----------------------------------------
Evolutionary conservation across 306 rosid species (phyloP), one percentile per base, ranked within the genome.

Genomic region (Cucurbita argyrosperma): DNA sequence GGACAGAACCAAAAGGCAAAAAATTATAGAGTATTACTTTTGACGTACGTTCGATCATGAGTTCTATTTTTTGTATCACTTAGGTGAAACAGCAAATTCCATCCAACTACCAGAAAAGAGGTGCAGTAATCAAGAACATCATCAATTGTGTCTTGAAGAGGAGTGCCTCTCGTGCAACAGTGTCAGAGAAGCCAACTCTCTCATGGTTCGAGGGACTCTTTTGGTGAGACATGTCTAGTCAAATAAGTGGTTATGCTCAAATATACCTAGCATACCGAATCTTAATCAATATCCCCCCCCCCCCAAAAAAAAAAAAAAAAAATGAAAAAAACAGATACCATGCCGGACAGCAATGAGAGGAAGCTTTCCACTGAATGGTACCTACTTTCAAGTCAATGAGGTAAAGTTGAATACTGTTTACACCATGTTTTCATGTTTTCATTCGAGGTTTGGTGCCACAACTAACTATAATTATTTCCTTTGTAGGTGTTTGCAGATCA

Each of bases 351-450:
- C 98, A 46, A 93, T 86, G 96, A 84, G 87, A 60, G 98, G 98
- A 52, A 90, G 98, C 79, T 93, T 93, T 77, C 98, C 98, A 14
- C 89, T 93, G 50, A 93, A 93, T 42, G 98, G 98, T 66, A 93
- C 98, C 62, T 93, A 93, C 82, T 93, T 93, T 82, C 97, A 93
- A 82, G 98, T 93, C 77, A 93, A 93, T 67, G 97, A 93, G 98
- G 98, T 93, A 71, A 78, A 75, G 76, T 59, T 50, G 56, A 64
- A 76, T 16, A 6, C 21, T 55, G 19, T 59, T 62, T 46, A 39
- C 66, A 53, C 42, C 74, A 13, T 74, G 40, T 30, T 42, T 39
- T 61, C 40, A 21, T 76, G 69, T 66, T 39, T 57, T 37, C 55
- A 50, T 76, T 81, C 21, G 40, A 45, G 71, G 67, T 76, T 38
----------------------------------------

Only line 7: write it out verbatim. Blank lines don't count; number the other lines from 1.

- C 98, C 62, T 93, A 93, C 82, T 93, T 93, T 82, C 97, A 93